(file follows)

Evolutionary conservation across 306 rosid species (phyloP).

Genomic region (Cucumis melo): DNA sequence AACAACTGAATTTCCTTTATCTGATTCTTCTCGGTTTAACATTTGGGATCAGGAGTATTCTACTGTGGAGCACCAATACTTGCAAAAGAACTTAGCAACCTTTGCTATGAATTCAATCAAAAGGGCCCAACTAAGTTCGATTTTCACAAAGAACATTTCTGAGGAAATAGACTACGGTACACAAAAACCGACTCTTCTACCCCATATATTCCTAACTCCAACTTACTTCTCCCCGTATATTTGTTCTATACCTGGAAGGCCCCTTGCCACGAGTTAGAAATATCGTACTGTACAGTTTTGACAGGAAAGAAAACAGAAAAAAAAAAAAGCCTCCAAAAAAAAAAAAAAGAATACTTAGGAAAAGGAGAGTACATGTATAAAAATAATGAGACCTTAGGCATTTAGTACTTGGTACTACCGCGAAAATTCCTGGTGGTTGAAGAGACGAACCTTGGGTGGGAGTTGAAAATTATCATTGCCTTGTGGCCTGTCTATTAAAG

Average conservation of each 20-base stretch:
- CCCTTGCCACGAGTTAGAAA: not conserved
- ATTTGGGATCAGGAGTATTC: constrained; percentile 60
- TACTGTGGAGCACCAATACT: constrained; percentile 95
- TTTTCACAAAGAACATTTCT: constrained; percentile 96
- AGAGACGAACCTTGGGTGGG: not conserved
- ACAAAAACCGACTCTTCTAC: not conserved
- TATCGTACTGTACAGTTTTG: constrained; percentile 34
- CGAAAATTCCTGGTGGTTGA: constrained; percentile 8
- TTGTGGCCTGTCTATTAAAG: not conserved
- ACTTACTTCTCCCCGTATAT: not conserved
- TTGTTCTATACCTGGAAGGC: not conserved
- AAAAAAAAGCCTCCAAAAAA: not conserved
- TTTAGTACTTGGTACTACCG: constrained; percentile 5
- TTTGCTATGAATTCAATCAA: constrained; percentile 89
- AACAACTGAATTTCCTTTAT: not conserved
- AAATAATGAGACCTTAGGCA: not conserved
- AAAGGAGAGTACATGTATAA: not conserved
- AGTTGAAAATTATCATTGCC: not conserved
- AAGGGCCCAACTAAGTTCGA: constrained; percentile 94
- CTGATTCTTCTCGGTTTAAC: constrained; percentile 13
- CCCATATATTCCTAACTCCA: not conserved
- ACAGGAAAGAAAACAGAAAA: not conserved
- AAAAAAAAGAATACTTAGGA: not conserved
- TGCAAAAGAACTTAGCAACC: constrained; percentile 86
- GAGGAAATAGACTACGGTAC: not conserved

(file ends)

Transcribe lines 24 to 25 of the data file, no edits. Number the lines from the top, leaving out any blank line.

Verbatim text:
- CCCATATATTCCTAACTCCA: not conserved
- ACAGGAAAGAAAACAGAAAA: not conserved